We shouldn’t forget that there’s another new hybrid hypercar in the offing, too – the Porsche 918. Strangely, Porsche opted not to show one off at Geneva, concentrating on the new ‘991’ GT3 instead, but it’s fair to say that the 918 struggles to match the McLaren and the Ferrari, on paper at least, largely as Porsche’s engineers had to chase an extremely aggressive CO2 target.
The 918’s mid-mounted V8 produces 580bhp in its own right, with separate electric motors front and rear boosting that to a total of 784bhp. That means four-wheel drive, but also the heftiest 1640kg kerb weight, of which 300kg is batteries. Porsche hopes to produce 918 cars, with a price tag of €718,000 (c£618,000).
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Perhaps the venerable Bugatti Veyron will remain more of a threat. There’s no doubt that the new challengers will be quicker over a lap of almost any track – both Porsche and Ferrari have said their cars will lap the Nordschleife in under 7min. But the Veyron can still claim both the most powerful drivetrain and the highest top speed.
Both companies have produced radically different hybrid systems. The LaFerrari has an ultra-compact battery pack and its electric motor behind the gearbox, delivering torque to the rear diff via a reduction gear. The motor can spin at up to 18,000rpm, although its contribution reduces at higher speeds. The P1 (left) uses a motor integrated into the engine casing that effectively drives the flywheel, meaning its efforts are channelled through the gearbox with those of the V8. The P1’s bulkier battery pack sits upright behind the passenger compartment, rather than under the floor.
How to sell a £1million hypercar
Ferrari is an absolute master at selling highly prized limited-run cars. But with 499 LaFerraris to shift and more direct rivals than ever before, it needed to be on top of its game. This is how it pulled it off.
Firstly, forget phoning up your local dealer and handing over a deposit: you had to be invited to buy a LaFerrari. Ferrari told evo that it wanted customers to own at least five Ferraris just to get onto the list of invitees. That’s not even one after another, but five currently in your garage. You also needed to be what Ferrari terms a ‘Ferrari brand ambassador’ and be known to company chairman Luca di Montezemolo. In other words, you had to be the ‘right sort’, someone who wouldn’t instantly put their LaFerrari up for sale in the classifieds.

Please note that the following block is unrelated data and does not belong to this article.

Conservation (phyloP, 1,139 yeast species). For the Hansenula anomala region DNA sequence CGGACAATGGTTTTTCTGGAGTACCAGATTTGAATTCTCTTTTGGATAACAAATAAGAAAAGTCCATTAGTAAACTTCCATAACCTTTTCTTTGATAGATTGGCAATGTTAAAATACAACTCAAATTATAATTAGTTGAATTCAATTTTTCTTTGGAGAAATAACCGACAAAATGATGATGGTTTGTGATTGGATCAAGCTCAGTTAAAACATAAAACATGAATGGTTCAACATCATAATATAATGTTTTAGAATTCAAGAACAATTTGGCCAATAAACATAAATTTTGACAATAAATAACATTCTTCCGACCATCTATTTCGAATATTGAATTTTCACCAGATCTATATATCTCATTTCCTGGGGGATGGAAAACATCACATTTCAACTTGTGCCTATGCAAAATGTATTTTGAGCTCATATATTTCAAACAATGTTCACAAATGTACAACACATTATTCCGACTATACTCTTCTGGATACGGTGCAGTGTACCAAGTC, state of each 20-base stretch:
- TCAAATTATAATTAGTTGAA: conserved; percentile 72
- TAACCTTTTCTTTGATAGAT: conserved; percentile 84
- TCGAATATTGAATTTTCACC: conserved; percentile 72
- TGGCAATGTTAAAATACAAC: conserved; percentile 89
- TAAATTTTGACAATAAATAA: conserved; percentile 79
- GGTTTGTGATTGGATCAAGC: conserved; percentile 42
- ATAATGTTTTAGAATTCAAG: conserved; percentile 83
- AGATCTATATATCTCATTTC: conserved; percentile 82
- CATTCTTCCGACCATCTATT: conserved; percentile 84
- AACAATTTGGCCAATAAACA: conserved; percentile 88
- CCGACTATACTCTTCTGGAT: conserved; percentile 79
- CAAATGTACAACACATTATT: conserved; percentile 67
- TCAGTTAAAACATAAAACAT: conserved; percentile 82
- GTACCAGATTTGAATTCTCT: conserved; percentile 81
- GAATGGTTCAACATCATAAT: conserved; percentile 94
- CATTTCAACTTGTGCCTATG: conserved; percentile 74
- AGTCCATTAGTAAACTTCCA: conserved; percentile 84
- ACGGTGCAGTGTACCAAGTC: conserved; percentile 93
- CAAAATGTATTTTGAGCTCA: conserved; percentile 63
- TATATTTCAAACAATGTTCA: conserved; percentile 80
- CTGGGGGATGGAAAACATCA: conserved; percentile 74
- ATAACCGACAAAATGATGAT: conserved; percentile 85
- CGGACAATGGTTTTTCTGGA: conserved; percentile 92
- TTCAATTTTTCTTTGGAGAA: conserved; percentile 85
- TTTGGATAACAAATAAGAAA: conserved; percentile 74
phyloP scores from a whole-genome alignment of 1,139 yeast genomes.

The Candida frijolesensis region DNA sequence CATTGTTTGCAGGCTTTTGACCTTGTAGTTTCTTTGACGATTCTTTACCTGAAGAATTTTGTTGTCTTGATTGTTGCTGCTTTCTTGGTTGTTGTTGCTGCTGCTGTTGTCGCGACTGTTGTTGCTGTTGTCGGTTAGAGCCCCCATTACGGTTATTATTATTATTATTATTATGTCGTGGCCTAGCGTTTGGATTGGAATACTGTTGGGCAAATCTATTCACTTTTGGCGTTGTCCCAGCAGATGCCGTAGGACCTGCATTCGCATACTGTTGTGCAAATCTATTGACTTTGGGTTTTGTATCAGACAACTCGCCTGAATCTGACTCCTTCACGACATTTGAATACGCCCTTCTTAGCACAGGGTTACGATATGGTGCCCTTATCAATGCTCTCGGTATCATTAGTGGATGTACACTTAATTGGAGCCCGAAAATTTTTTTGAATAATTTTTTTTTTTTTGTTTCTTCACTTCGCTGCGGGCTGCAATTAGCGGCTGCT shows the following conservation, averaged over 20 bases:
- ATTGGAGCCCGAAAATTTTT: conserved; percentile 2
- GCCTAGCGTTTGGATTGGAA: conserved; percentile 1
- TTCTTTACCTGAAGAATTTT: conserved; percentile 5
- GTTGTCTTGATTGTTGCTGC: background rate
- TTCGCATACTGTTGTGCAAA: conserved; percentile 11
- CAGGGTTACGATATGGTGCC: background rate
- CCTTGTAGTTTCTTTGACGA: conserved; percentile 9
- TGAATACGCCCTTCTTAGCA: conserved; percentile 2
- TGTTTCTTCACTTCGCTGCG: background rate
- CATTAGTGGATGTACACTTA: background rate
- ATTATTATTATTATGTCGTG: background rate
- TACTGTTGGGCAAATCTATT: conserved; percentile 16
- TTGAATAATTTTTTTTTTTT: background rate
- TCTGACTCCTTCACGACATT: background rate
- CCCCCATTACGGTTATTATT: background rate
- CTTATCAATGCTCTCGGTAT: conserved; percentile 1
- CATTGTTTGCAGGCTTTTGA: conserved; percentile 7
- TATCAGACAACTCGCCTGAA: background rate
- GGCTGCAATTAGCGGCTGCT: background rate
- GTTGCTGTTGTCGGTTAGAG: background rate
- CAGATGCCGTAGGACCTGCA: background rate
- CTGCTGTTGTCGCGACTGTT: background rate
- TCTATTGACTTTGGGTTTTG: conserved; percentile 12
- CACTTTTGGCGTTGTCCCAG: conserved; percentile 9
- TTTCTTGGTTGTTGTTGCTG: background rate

If you met all of the above criteria, you were then invited to a secret preview of the LaFerrari at the factory. These were held for two or three buyers at a time, starting in February this year. Attendees were given a tour of the factory, including the usually secret F1 division, and then shown the LaFerrari itself. Afterwards, you had lunch in di Montezemolo’s private dining room where, in between glasses of Chianti, Luca would subtly ask you whether you’d like to buy one.
By Geneva, around 350 invitees had already said yes, with Ferrari saying at the show that the remaining cars would all be sold by the end of March. With each car costing €1million (c£860,000) before taxes, Ferrari is bringing in €0.5billion from the project in total. I bet it was a nice lunch…
This is proper once-in-a-generation stuff. It’s rare that we’re inundated with new top-level supercars, but that’s exactly what’s about to happen. From the numbers published so far, it seems the Porsche is going to struggle to compete on equal terms. But while Ferrari and McLaren have adopted very different strategies, both have reached similar conclusions in terms of overall performance. Which will be quicker? At the moment, it’s too close to call, but it’ll be fun finding out.
Perhaps the more relevant question is how much quicker will the P1 and the LaFerrari go than their once-definitive predecessors, the F1 and Enzo? Will they form the high water mark in terms of performance? That’s been predicted several times before, of course – and each time the industry has responded with something faster and madder.